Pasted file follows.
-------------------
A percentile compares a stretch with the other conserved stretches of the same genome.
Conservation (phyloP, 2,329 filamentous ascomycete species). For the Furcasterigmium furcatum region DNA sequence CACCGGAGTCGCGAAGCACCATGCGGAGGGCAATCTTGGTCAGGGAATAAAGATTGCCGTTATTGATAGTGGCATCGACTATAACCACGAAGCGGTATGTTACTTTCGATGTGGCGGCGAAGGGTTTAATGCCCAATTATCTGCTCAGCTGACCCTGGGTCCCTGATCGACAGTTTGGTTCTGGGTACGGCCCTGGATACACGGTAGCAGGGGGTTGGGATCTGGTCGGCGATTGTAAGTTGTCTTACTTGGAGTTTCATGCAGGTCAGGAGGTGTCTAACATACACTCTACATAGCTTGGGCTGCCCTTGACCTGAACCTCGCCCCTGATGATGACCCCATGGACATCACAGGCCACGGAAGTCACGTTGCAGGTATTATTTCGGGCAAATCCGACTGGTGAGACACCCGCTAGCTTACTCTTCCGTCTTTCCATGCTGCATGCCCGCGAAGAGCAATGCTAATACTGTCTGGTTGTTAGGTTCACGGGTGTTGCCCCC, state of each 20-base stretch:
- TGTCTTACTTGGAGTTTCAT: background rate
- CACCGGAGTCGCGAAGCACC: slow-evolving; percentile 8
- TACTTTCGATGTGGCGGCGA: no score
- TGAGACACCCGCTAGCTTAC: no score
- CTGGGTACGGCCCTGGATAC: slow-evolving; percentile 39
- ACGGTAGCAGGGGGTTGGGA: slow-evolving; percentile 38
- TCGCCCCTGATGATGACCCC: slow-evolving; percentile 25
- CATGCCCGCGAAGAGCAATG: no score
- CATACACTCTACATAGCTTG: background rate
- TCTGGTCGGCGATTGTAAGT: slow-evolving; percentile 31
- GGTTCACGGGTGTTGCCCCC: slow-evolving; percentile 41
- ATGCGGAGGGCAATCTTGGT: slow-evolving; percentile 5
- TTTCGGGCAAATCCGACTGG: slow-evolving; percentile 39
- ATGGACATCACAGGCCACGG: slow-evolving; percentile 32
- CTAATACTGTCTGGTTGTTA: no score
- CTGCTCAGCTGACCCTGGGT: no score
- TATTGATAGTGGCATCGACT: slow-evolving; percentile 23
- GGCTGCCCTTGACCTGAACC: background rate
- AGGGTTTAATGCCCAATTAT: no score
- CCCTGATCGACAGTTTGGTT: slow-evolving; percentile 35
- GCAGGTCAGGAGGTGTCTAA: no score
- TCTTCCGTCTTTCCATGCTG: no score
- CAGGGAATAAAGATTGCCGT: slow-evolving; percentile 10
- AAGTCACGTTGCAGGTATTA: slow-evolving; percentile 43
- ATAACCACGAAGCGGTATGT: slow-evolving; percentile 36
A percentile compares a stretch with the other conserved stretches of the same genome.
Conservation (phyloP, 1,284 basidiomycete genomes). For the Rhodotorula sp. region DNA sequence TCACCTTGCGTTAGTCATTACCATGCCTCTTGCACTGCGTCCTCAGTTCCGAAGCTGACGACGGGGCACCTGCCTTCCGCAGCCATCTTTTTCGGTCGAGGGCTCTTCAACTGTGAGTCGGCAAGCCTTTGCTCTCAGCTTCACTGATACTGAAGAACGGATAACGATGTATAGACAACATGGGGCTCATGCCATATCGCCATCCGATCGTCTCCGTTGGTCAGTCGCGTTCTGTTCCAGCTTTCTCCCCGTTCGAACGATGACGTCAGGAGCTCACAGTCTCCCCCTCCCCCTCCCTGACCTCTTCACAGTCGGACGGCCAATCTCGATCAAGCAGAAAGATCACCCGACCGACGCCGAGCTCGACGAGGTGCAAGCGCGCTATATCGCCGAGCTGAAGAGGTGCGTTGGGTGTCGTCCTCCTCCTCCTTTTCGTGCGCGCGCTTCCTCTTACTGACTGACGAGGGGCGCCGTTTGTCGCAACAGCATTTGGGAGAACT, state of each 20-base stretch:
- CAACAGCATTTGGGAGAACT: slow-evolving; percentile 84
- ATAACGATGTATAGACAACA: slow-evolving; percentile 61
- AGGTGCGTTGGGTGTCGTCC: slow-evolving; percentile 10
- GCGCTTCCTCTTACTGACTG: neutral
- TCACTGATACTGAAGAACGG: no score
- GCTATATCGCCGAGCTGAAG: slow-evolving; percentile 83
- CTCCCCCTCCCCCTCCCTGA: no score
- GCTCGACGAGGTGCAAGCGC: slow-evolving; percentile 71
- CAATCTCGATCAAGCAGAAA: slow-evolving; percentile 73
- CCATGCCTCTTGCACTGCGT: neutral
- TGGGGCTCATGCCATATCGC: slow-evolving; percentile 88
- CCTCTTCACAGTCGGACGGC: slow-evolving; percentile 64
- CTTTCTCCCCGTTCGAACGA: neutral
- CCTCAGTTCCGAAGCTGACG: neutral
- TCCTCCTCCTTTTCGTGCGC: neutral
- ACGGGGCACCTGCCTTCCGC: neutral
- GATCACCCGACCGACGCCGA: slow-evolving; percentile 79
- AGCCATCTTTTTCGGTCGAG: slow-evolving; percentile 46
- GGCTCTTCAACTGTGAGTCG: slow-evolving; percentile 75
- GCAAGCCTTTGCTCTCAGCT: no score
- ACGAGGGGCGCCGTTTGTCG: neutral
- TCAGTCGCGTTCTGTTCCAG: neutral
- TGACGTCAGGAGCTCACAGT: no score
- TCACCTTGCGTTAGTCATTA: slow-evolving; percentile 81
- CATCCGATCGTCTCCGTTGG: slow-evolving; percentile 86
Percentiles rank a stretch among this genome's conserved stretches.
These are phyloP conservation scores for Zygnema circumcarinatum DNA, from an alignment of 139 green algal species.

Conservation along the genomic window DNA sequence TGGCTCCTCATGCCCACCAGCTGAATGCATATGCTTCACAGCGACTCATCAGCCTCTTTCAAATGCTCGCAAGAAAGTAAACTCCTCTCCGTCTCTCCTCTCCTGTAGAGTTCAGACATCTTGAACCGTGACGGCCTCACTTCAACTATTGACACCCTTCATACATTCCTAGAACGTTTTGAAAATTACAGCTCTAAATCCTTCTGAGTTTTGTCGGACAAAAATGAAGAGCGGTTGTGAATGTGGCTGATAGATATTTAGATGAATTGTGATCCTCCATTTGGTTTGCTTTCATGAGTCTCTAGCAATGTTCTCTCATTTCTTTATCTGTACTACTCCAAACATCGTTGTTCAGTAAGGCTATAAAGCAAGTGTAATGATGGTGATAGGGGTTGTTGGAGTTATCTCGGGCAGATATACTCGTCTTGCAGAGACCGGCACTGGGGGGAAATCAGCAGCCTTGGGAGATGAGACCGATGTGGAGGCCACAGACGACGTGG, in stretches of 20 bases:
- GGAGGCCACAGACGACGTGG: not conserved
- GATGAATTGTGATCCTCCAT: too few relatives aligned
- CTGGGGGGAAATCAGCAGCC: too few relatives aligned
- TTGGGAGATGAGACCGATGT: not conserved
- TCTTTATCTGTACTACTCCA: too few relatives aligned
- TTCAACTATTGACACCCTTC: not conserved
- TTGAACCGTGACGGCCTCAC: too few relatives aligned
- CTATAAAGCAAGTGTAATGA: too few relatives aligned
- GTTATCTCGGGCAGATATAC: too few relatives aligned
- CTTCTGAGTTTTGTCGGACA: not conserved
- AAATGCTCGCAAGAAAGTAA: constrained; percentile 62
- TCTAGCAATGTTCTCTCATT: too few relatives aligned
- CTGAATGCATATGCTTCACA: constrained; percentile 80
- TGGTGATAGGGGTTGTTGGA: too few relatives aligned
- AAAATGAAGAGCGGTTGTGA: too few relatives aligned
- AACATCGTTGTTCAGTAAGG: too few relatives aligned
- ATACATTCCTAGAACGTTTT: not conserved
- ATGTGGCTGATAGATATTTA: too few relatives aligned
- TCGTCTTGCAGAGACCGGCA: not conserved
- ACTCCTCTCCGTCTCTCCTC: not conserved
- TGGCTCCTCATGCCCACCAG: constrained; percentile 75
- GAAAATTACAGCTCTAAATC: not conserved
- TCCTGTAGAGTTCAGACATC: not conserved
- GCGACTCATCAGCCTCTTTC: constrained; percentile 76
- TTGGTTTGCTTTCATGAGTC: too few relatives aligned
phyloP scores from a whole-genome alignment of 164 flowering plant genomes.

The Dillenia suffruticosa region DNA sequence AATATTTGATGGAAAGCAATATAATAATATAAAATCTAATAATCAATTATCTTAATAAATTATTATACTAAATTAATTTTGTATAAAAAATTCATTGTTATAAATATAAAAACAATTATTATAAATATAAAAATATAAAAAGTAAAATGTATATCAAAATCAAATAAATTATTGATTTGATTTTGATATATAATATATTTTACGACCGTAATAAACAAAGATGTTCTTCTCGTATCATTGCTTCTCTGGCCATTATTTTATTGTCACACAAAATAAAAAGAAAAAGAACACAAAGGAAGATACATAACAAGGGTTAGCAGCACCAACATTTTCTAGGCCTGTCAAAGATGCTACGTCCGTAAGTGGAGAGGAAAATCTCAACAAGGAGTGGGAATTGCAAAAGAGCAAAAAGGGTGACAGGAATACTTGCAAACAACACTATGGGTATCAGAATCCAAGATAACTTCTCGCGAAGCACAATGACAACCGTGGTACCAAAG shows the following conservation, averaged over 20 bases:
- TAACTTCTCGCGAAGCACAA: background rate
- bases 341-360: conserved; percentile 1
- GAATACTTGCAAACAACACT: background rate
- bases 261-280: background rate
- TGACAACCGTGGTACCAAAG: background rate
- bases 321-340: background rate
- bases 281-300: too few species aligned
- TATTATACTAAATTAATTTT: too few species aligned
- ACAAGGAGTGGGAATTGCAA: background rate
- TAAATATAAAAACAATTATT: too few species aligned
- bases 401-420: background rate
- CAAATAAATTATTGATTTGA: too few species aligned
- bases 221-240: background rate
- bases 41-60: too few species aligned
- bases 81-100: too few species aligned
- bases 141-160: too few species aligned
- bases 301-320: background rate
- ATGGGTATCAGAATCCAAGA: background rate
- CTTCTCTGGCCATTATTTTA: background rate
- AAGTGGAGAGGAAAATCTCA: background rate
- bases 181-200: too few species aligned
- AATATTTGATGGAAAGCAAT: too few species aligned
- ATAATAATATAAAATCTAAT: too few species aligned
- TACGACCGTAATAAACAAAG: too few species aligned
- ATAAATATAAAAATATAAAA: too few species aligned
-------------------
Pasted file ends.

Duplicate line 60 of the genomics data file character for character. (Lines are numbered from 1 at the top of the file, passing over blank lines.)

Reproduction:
- CTGGGGGGAAATCAGCAGCC: too few relatives aligned